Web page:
Schools Start Too Early, Federal Officials Say
The majority of U. S. middle and high schools start their school days too early, not letting young people get enough sleep for development and academic success, a new federal report says.
A new report published by the U. S. Centers for Disease Control and Prevention (CDC) on Thursday shows that fewer than one in five middle and high schools in the U. S. start at the recommended 8:30 a. m. start time or later. That start time was recommended by the American Academy of Pediatrics, based on research showing that in the morning, young people need more time to sleep in for their health. The new data come from a review of surveys of about 40,000 middle, high, and combined public schools in the U. S. during the 2011–12 school year.
The new report shows that in 42 states, 75% to 100% of public schools started before 8:30 a. m. The average school start time is 8:03 a. m. Louisiana had the earliest start time at 7:40 a. m., and Alaska had the latest start time at 8:33 a. m.
Starting school times later allows students to get the optimal amount of sleep, which is around 8.5 to 9.5 hours. Data suggest that two out of three high school students sleep less than 8 hours a night. Lack of sleep can lead to a cascade of health issues like higher body weight, lower academic performance and a greater likelihood for substance abuse, medical experts say.
As TIME has previously reported, both medical experts and the current U. S. Secretary of Education Arne Duncan support changing school start times.“It’s completely a local decision, but I’d like to see more school districts at least consider delaying start times,” Duncan recently told TIME. “A later start to the school day could help boost students’ academic performance and reduce tardiness and absenteeism. Our common sense tells us that sleepy students don’t do well in school, but the research also exists to back it up. Studies show that when students are rested, they are more alert and ready to learn.”
Delaying school start times can be a difficult task for many schools, and the move often receives significant pushback from people worried about how it will affect after-school activities. However, some schools that have made the switch have seen positive results. For instance, a 2014 University of Minnesota study showed that in high schools that started at 8:30 a. m. or later, 60% of their students got at least eight hours of sleep every night. Teenagers who slept less than that reported more emotional and behavioral issues.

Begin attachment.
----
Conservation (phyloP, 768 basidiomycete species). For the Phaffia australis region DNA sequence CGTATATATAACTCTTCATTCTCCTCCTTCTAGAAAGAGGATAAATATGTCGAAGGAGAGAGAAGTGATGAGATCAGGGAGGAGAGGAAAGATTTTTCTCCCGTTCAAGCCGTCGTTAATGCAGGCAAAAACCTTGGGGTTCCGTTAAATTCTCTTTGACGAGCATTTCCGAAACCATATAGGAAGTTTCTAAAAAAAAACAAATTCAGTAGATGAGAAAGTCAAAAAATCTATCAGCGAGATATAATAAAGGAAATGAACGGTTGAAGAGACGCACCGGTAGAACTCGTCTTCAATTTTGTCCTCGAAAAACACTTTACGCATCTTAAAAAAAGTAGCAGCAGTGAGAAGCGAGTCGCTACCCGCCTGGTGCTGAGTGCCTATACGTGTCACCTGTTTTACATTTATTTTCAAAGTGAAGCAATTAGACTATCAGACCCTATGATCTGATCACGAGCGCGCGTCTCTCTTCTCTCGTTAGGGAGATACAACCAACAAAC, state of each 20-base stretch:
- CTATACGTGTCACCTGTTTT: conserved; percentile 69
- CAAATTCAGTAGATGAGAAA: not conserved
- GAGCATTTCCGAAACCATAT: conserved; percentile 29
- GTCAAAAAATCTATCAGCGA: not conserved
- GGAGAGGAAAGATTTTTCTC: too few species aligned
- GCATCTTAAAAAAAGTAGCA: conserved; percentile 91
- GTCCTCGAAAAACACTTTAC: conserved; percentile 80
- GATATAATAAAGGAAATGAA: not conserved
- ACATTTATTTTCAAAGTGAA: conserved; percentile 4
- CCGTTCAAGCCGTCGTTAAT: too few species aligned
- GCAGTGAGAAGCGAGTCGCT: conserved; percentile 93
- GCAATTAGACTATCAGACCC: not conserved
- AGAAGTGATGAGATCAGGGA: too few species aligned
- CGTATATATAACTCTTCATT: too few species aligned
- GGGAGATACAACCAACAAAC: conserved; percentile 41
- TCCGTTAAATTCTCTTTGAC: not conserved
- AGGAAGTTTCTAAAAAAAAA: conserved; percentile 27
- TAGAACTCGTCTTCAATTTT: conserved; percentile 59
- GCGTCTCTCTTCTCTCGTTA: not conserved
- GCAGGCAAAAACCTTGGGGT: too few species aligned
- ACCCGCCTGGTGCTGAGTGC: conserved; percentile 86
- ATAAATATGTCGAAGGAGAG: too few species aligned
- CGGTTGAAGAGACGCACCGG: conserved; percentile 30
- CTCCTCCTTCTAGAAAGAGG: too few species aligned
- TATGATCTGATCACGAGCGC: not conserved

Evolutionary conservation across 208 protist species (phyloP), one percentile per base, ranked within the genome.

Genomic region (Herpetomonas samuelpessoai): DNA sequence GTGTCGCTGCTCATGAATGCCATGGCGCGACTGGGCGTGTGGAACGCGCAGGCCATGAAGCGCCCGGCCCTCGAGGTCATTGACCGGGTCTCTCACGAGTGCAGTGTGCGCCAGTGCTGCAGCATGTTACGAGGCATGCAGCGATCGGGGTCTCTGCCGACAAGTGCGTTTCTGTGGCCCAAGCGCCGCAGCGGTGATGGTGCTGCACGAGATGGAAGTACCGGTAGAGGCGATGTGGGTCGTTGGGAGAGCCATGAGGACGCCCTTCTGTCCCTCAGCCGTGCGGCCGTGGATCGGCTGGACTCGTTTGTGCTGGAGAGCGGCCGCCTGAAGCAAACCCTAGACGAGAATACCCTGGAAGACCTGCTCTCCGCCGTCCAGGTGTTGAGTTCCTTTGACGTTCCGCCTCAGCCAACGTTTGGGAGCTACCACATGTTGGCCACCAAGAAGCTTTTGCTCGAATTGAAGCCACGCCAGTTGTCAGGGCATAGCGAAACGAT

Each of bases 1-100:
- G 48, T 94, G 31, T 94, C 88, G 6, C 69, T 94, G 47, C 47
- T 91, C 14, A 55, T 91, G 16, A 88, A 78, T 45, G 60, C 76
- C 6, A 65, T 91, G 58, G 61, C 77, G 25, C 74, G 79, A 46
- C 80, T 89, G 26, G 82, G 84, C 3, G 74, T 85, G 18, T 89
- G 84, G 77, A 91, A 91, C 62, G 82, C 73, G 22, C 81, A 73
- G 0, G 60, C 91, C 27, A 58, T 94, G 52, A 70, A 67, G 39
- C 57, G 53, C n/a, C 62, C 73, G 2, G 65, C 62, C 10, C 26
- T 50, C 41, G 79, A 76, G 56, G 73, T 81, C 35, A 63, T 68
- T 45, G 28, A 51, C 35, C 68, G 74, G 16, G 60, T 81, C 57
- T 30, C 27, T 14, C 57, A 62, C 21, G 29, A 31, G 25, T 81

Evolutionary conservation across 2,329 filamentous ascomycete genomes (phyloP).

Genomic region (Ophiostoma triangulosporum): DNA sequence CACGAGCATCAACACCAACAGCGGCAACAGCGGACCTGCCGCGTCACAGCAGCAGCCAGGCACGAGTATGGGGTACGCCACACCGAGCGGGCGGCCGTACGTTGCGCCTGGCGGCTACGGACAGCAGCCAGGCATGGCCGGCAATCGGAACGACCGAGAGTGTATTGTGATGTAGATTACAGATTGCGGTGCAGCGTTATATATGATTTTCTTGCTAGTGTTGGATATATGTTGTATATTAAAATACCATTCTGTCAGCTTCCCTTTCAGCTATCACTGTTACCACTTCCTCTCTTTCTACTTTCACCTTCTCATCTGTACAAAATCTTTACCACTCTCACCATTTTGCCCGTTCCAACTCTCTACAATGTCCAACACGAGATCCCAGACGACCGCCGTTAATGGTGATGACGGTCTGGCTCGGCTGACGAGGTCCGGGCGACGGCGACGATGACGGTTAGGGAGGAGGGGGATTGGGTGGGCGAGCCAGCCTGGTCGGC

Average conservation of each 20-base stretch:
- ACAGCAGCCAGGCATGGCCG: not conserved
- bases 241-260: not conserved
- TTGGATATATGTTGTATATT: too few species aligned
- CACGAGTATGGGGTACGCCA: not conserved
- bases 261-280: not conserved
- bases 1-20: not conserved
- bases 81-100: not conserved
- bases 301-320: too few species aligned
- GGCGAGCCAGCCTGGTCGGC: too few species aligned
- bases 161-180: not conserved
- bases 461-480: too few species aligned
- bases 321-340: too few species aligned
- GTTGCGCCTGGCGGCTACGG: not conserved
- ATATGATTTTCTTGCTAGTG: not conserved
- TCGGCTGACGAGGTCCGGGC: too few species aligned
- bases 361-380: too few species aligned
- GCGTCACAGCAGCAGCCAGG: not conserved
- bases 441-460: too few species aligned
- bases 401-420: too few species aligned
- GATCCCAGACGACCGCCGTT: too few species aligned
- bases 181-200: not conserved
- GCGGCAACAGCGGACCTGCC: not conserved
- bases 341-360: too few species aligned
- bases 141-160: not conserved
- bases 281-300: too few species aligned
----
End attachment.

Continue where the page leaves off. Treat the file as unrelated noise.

Though it’s not simple to change a school start time, researchers say it can be worth it. “Educating parents and school system decision-makers about the impact of sleep deprivation on adolescent health and academic performance might lead to adoption of later start times,” the study authors conclude.
Persuasive Essay 1 Why school should start later: Rough Draft
Get up at 6:30, shower, get dressed, eat , brush teeth, go to school. I never want to get up in the morning and I’m pretty sure a lot of other people would agree. Why does school start early? In my opinion school would be about 5 times better if it started. School isn’t really bad at all. Its just the fact that I have to get up early that makes going to school depressing. Making school start later will allow kids to get more sleep, students wouldn’t have to rush at night when doing work and it could possibly be safer for kids and more convenient for parents. I think almost all students would agree that school should start later.
First, and in my opinion the best the best reason, kids will get more sleep. I am pretty sure everyone loves sleep. Kids my age are supposed to be getting at least 8 hours of sleep at night but most kids are receiving less than 7 hours. This is due to staying up later for homework and other activities. It is proven that more sleep will improve focus and academic performance. If school started later it would let kids get more sleep and do better on assignments in class. It is just too early for the average mind of a kid to operate. Also students might be more motivated and have better attitudes. See what could happen if school started later?